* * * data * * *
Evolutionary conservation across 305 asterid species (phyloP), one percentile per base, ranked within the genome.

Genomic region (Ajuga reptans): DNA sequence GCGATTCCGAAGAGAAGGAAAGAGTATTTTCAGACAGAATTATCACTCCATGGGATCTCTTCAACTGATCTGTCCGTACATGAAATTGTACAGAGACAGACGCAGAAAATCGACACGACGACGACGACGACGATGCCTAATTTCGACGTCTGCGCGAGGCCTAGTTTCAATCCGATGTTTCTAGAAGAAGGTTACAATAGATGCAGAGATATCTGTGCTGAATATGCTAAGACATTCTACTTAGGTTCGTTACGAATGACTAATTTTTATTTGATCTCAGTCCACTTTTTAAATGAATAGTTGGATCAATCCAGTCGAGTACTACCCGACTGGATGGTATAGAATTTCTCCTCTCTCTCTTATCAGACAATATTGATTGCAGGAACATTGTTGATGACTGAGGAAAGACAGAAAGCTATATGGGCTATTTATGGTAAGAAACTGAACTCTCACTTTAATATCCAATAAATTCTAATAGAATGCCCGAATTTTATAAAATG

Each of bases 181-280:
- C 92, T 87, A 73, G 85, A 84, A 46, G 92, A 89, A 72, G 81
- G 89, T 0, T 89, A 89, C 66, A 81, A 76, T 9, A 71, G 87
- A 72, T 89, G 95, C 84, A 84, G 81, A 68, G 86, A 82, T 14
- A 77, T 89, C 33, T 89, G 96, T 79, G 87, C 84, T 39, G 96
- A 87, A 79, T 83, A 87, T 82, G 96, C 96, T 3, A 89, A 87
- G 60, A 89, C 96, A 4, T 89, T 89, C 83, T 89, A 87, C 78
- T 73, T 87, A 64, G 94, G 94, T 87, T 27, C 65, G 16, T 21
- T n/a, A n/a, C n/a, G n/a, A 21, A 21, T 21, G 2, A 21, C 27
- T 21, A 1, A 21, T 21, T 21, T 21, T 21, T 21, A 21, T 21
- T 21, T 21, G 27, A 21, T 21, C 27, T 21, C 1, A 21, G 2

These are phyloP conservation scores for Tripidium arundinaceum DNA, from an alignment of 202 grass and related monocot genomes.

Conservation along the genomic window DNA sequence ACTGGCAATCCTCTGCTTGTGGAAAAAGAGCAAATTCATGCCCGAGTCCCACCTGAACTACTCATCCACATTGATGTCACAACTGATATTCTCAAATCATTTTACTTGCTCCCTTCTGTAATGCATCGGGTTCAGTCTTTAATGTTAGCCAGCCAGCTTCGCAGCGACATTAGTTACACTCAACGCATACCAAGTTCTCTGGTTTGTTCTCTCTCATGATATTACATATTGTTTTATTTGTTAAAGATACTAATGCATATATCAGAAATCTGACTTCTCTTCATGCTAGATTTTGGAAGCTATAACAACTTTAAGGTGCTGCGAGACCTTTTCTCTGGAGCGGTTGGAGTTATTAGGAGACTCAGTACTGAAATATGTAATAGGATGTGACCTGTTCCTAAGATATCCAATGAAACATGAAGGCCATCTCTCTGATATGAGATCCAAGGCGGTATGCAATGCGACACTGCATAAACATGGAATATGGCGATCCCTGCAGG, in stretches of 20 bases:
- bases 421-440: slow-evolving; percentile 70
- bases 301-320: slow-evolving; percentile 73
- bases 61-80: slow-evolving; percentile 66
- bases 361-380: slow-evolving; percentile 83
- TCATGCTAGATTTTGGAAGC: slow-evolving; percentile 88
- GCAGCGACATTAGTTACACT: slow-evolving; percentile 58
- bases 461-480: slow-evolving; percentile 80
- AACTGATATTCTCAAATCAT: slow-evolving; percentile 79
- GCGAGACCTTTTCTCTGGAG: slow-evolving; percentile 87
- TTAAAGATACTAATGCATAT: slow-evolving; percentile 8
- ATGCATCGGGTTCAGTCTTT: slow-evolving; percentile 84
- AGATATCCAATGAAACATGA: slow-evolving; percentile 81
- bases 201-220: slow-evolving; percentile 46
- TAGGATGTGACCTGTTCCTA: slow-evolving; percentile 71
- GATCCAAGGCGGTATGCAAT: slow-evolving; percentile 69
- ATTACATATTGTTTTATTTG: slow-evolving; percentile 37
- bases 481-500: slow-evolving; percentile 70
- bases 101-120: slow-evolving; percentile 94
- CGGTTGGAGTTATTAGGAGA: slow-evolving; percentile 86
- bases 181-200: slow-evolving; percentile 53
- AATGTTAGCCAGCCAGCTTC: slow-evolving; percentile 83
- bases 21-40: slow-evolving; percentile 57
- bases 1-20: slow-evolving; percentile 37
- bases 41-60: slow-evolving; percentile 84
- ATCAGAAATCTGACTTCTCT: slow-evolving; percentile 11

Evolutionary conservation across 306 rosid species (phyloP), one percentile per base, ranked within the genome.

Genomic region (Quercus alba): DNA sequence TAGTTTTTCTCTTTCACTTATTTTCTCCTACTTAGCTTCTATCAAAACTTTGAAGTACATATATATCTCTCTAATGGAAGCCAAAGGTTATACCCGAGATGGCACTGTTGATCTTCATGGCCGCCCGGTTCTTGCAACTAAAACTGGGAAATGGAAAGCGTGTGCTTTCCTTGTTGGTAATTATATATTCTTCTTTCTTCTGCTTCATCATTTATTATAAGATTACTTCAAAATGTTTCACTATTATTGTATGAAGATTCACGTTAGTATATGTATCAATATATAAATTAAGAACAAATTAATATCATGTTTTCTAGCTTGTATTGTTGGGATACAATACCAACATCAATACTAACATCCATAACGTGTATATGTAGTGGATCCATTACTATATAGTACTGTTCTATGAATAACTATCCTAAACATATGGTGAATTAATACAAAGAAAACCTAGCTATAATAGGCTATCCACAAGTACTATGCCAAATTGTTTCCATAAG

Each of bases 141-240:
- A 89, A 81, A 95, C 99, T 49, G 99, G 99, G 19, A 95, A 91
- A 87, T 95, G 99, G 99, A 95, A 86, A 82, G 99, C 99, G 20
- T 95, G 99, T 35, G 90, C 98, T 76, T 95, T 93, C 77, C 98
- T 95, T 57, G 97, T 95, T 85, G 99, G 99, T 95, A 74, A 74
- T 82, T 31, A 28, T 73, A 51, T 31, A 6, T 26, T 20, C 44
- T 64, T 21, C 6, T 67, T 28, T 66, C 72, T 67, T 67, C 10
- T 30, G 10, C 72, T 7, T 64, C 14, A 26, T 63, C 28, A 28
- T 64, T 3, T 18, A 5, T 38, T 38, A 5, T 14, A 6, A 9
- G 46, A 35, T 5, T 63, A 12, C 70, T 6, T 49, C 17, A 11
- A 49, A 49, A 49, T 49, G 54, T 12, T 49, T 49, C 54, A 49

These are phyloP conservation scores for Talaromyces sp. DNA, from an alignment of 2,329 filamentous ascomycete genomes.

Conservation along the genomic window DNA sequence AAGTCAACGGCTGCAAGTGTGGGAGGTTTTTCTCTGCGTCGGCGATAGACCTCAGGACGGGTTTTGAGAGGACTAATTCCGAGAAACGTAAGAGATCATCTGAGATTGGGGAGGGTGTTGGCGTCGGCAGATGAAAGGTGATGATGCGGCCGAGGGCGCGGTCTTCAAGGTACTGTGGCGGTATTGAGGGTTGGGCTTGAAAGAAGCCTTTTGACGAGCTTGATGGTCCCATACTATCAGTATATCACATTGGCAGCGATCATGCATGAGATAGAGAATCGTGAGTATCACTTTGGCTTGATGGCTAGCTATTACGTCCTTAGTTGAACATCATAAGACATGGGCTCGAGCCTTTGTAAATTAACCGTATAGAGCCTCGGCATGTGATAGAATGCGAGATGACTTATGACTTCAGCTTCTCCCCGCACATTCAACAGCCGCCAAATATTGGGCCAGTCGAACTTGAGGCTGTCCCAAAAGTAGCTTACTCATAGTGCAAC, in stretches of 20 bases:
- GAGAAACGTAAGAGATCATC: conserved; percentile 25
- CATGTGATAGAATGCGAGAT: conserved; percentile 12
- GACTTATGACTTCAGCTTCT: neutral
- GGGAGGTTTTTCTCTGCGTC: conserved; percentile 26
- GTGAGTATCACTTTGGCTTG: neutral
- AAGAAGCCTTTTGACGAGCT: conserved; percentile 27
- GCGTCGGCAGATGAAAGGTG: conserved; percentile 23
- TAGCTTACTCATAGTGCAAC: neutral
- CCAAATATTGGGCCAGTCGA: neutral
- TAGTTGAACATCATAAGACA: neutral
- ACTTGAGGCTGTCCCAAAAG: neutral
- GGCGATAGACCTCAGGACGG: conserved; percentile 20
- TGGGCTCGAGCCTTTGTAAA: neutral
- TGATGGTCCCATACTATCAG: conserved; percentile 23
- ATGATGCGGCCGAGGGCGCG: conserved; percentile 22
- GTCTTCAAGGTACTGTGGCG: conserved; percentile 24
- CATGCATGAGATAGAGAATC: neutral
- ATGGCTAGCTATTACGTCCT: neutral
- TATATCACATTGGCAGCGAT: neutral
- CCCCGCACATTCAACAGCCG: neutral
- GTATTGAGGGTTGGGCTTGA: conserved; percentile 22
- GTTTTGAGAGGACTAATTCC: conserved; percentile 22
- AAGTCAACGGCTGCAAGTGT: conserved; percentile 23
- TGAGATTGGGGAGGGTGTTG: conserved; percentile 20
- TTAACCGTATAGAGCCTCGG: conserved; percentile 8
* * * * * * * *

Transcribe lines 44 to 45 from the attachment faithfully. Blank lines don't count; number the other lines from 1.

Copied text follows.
- A 89, A 81, A 95, C 99, T 49, G 99, G 99, G 19, A 95, A 91
- A 87, T 95, G 99, G 99, A 95, A 86, A 82, G 99, C 99, G 20